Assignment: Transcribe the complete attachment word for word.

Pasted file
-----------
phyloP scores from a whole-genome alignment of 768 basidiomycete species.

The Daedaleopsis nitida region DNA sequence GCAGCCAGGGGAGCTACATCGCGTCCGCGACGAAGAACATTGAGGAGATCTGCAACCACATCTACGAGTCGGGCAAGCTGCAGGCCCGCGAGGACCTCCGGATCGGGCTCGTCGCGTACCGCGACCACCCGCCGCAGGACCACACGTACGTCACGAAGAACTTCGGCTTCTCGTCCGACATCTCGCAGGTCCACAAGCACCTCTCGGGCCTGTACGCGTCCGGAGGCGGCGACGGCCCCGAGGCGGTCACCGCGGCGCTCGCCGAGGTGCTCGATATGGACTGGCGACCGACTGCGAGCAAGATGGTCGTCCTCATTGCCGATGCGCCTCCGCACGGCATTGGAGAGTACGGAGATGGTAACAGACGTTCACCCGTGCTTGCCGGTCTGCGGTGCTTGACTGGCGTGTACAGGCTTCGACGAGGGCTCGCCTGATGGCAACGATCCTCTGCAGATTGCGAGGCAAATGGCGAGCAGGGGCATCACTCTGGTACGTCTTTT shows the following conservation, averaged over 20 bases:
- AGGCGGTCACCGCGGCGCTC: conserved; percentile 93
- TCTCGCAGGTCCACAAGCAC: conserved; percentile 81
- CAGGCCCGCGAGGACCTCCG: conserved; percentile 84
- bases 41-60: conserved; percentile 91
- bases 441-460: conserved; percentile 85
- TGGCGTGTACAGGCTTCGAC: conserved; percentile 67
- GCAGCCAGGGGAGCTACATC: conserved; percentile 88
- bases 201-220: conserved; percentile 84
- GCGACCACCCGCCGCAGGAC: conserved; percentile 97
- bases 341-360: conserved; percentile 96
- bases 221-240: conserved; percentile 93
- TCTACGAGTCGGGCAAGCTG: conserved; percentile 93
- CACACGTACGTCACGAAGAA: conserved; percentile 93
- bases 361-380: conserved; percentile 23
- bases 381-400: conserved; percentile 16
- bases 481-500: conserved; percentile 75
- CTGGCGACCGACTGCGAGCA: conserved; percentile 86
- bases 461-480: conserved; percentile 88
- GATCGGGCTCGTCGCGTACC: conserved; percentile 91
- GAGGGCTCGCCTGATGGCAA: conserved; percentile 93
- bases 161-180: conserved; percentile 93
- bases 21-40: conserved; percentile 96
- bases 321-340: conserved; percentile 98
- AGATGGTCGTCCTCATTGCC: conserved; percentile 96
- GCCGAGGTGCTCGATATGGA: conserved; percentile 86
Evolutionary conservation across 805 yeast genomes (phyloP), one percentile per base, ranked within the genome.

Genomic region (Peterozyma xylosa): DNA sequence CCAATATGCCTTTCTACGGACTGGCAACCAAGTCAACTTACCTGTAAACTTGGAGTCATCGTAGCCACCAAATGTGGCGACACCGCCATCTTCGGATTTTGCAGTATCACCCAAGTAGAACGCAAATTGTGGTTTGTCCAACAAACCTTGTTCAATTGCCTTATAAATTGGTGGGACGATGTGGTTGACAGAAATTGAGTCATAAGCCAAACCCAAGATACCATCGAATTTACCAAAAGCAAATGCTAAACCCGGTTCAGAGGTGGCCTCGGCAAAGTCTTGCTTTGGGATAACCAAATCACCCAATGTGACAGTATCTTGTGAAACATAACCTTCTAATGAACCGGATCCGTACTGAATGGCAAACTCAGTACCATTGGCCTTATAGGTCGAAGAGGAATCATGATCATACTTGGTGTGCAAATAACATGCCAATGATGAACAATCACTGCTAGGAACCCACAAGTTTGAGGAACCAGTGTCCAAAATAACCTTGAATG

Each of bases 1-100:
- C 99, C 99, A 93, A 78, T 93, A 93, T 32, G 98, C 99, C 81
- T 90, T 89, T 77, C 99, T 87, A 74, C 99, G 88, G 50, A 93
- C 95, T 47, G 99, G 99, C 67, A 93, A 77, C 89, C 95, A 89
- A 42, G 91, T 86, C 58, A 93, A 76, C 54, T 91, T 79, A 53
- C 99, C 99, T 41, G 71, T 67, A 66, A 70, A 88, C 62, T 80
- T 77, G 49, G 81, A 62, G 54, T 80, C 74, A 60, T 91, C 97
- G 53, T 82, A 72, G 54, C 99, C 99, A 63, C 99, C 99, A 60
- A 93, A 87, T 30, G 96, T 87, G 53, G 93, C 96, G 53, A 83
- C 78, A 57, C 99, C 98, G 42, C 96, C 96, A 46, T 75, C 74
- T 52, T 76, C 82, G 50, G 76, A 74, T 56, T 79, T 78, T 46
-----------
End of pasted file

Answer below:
phyloP scores from a whole-genome alignment of 768 basidiomycete species.

The Daedaleopsis nitida region DNA sequence GCAGCCAGGGGAGCTACATCGCGTCCGCGACGAAGAACATTGAGGAGATCTGCAACCACATCTACGAGTCGGGCAAGCTGCAGGCCCGCGAGGACCTCCGGATCGGGCTCGTCGCGTACCGCGACCACCCGCCGCAGGACCACACGTACGTCACGAAGAACTTCGGCTTCTCGTCCGACATCTCGCAGGTCCACAAGCACCTCTCGGGCCTGTACGCGTCCGGAGGCGGCGACGGCCCCGAGGCGGTCACCGCGGCGCTCGCCGAGGTGCTCGATATGGACTGGCGACCGACTGCGAGCAAGATGGTCGTCCTCATTGCCGATGCGCCTCCGCACGGCATTGGAGAGTACGGAGATGGTAACAGACGTTCACCCGTGCTTGCCGGTCTGCGGTGCTTGACTGGCGTGTACAGGCTTCGACGAGGGCTCGCCTGATGGCAACGATCCTCTGCAGATTGCGAGGCAAATGGCGAGCAGGGGCATCACTCTGGTACGTCTTTT shows the following conservation, averaged over 20 bases:
- AGGCGGTCACCGCGGCGCTC: conserved; percentile 93
- TCTCGCAGGTCCACAAGCAC: conserved; percentile 81
- CAGGCCCGCGAGGACCTCCG: conserved; percentile 84
- bases 41-60: conserved; percentile 91
- bases 441-460: conserved; percentile 85
- TGGCGTGTACAGGCTTCGAC: conserved; percentile 67
- GCAGCCAGGGGAGCTACATC: conserved; percentile 88
- bases 201-220: conserved; percentile 84
- GCGACCACCCGCCGCAGGAC: conserved; percentile 97
- bases 341-360: conserved; percentile 96
- bases 221-240: conserved; percentile 93
- TCTACGAGTCGGGCAAGCTG: conserved; percentile 93
- CACACGTACGTCACGAAGAA: conserved; percentile 93
- bases 361-380: conserved; percentile 23
- bases 381-400: conserved; percentile 16
- bases 481-500: conserved; percentile 75
- CTGGCGACCGACTGCGAGCA: conserved; percentile 86
- bases 461-480: conserved; percentile 88
- GATCGGGCTCGTCGCGTACC: conserved; percentile 91
- GAGGGCTCGCCTGATGGCAA: conserved; percentile 93
- bases 161-180: conserved; percentile 93
- bases 21-40: conserved; percentile 96
- bases 321-340: conserved; percentile 98
- AGATGGTCGTCCTCATTGCC: conserved; percentile 96
- GCCGAGGTGCTCGATATGGA: conserved; percentile 86
Evolutionary conservation across 805 yeast genomes (phyloP), one percentile per base, ranked within the genome.

Genomic region (Peterozyma xylosa): DNA sequence CCAATATGCCTTTCTACGGACTGGCAACCAAGTCAACTTACCTGTAAACTTGGAGTCATCGTAGCCACCAAATGTGGCGACACCGCCATCTTCGGATTTTGCAGTATCACCCAAGTAGAACGCAAATTGTGGTTTGTCCAACAAACCTTGTTCAATTGCCTTATAAATTGGTGGGACGATGTGGTTGACAGAAATTGAGTCATAAGCCAAACCCAAGATACCATCGAATTTACCAAAAGCAAATGCTAAACCCGGTTCAGAGGTGGCCTCGGCAAAGTCTTGCTTTGGGATAACCAAATCACCCAATGTGACAGTATCTTGTGAAACATAACCTTCTAATGAACCGGATCCGTACTGAATGGCAAACTCAGTACCATTGGCCTTATAGGTCGAAGAGGAATCATGATCATACTTGGTGTGCAAATAACATGCCAATGATGAACAATCACTGCTAGGAACCCACAAGTTTGAGGAACCAGTGTCCAAAATAACCTTGAATG

Each of bases 1-100:
- C 99, C 99, A 93, A 78, T 93, A 93, T 32, G 98, C 99, C 81
- T 90, T 89, T 77, C 99, T 87, A 74, C 99, G 88, G 50, A 93
- C 95, T 47, G 99, G 99, C 67, A 93, A 77, C 89, C 95, A 89
- A 42, G 91, T 86, C 58, A 93, A 76, C 54, T 91, T 79, A 53
- C 99, C 99, T 41, G 71, T 67, A 66, A 70, A 88, C 62, T 80
- T 77, G 49, G 81, A 62, G 54, T 80, C 74, A 60, T 91, C 97
- G 53, T 82, A 72, G 54, C 99, C 99, A 63, C 99, C 99, A 60
- A 93, A 87, T 30, G 96, T 87, G 53, G 93, C 96, G 53, A 83
- C 78, A 57, C 99, C 98, G 42, C 96, C 96, A 46, T 75, C 74
- T 52, T 76, C 82, G 50, G 76, A 74, T 56, T 79, T 78, T 46